Wednesday, March 15, 2006

Torah UMadda Convocation: A Glimmer of Hope

This Friday signals the start of Yeshiva University's first significant effort to create a presence in Israel (outside of the four walls of the Gruss Center). President Richard Joel, whose commitment to strengthening ties with the Israeli Modern Orthodox community (in potentia) is inspiring, is convening a six day convocation consisting of sessions, shiurim and symposia on Torah UMadda as it relates to and impacts upon Israeli Life. [Kudos, moreover, to YU"s VP for Israel Affairs, Howard Weisband, who made it happen.]

In my opinion, the program is significant for two reasons. First, it is a high quality effort that matches Israelis and Americans, with an eye to the interface between the two communities. Second, or perhaps more importantly, it is occurring. As you know, I believe deeply that Israeli Orthodoxy (and the Jewish community here generally) is in desperate need of exactly the tools and insights that YU has developed over the past century, in order to survive as a Jewish State.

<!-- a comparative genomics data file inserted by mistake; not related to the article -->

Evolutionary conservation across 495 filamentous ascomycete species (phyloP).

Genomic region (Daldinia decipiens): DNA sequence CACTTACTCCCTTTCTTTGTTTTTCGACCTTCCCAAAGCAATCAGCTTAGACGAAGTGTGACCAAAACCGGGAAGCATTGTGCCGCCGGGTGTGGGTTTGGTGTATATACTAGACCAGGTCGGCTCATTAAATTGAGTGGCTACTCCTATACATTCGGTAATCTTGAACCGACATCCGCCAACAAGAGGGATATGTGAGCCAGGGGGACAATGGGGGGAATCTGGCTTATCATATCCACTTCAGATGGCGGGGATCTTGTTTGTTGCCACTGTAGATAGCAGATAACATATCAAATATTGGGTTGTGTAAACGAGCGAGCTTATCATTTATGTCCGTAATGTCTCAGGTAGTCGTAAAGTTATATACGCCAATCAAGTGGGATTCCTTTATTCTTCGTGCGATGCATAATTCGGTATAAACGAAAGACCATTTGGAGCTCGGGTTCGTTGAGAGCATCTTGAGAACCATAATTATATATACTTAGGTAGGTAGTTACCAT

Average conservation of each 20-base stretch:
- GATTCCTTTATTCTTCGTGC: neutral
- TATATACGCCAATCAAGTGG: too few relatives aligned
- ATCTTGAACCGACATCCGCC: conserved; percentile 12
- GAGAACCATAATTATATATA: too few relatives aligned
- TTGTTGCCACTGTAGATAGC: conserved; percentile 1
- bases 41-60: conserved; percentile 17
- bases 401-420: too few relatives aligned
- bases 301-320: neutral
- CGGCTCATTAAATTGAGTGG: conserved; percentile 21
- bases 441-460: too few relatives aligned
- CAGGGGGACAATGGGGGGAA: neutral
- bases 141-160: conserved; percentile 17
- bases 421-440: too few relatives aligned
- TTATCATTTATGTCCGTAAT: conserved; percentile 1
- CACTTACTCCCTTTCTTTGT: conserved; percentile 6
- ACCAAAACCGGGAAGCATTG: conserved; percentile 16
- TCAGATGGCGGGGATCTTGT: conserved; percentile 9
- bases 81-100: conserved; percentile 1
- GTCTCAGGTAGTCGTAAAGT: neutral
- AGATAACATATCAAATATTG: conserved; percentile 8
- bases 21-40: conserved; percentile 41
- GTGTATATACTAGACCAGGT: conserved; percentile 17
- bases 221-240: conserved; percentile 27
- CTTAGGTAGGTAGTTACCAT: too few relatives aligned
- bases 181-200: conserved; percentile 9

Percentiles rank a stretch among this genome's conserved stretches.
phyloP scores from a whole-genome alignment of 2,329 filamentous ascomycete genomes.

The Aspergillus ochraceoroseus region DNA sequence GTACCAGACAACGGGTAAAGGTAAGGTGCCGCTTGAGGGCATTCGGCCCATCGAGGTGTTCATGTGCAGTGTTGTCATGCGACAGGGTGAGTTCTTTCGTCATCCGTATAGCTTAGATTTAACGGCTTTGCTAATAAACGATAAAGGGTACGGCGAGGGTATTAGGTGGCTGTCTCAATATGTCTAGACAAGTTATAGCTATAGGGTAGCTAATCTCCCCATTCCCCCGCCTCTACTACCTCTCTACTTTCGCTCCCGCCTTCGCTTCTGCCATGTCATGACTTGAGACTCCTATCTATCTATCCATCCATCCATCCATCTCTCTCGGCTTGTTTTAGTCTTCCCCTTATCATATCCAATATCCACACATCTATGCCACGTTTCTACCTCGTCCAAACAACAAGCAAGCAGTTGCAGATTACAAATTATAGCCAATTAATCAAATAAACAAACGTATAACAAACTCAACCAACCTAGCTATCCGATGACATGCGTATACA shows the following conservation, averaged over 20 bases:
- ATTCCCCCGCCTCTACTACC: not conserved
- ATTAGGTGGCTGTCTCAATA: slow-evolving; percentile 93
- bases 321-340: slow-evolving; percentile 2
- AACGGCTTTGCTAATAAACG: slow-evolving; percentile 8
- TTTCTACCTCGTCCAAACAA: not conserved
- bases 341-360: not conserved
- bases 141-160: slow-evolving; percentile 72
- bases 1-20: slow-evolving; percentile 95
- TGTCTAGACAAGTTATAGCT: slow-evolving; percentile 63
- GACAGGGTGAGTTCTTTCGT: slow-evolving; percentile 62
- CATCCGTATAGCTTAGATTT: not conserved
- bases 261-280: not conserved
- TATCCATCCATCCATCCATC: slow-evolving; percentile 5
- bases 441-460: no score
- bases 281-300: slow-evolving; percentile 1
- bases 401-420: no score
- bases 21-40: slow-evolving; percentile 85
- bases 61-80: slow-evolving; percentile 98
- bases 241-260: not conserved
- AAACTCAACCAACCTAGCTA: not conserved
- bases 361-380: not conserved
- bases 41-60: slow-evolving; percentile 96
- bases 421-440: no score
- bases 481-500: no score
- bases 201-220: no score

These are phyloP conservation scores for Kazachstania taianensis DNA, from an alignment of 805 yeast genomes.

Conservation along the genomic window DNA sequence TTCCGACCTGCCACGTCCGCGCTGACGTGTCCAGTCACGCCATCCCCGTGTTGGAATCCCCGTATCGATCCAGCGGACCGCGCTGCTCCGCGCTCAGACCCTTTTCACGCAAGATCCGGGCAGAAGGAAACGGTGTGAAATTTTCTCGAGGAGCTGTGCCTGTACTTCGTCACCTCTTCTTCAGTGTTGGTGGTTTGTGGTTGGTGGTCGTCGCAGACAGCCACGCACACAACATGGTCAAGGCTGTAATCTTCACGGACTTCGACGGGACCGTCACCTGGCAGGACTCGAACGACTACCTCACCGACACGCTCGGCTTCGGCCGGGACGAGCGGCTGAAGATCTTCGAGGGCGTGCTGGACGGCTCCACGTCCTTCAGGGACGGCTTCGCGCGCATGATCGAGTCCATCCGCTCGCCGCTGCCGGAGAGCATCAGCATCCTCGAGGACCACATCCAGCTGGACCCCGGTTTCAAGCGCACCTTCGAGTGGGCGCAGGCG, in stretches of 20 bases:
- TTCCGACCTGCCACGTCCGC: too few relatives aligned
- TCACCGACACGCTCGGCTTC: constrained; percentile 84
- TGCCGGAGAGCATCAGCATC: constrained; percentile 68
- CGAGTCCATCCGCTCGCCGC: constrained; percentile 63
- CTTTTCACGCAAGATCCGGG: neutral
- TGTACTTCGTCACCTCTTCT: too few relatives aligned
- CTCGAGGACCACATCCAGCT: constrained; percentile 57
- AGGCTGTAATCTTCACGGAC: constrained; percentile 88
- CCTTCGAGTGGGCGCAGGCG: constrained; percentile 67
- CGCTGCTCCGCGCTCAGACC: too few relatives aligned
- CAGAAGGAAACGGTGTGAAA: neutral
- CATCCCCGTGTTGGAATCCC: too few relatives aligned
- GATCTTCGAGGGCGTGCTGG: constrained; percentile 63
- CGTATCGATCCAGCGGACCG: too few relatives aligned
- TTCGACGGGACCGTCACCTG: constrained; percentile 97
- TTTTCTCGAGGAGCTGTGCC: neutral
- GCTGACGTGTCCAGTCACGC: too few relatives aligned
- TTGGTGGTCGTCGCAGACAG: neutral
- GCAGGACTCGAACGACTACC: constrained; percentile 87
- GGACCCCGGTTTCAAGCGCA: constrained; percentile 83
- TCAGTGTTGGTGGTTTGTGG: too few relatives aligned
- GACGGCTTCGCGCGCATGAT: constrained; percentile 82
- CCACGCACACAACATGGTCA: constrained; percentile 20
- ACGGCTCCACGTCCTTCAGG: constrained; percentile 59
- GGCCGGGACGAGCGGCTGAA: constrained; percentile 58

[Indeed, it may ne part of the answer to the malaise described so hauntingly by Caroline Glick, a few days ago.]

As my wife's grandmother used to say: לאמיר האפ'ן פאר די בעסט, דער אייבעשטער זאל העלפ'ן


Ben Bayit said...

I received the invitation. If they were trying to reach out to Israeli orthodoxy, then leaving Daniel Abraham's name on the invite probably didn't help YU's cause all that much in light of his recent real estate dealings and sub-prime loans to the head of Avanti.

I think that YU's endowment is pretty well flush by now that they can afford to be a bit more picky in whose names they'd like to see on the masthead.

Anonymous said...

on a different note, would you care to weigh in with a review of elliot horowitz's new book?
id love to read your thoughts (i mean once you right them down...)

Anonymous said...

Significant presence? You must be joking. YU seems focused on splashy publicity stunts - new logo, $6m/year for the nebulous CJF - wthis seems like another such effort, a showcase for some fatcats to make speeches and pat themselves on the back for holding the chag hasmicha in Jerusalem.

Anonymous said...

i am afraid that i have to agree with anonymous, though i would stop short at the bitter tone (but i do understand it!).

judging by the program he seems correct.
what are the yu israel initiatives? what do they want to accomplish in israel?

Anonymous said...

So will you weigh in with a review of Horowitz's book?